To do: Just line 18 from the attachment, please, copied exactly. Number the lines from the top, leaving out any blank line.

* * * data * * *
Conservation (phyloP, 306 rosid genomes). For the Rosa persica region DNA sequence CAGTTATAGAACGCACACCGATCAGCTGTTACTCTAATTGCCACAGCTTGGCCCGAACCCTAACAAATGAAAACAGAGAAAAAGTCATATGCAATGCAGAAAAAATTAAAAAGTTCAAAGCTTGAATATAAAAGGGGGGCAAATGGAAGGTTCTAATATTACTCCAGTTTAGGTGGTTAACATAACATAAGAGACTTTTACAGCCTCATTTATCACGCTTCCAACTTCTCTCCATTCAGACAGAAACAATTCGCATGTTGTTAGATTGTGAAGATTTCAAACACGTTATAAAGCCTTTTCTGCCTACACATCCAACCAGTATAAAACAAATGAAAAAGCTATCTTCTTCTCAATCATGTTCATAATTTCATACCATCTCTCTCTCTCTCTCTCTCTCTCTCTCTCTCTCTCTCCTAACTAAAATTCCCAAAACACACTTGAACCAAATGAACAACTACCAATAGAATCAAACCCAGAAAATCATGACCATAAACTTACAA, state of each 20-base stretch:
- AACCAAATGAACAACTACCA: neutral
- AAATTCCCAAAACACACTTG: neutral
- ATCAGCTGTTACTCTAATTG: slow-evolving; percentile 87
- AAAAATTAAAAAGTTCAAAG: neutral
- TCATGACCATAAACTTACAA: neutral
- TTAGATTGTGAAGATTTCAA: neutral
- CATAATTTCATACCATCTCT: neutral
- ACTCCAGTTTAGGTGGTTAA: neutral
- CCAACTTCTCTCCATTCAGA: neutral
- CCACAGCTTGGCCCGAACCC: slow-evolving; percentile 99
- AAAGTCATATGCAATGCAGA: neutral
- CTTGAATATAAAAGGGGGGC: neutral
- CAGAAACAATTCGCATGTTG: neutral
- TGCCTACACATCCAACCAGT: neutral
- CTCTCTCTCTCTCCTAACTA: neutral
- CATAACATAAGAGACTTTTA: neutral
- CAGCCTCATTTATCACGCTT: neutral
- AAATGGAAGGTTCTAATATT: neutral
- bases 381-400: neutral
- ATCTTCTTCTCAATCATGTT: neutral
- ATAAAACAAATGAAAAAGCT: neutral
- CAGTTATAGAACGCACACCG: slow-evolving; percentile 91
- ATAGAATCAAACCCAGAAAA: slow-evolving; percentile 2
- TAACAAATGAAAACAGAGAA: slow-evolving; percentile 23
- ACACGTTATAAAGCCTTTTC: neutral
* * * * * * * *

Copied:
- CAGCCTCATTTATCACGCTT: neutral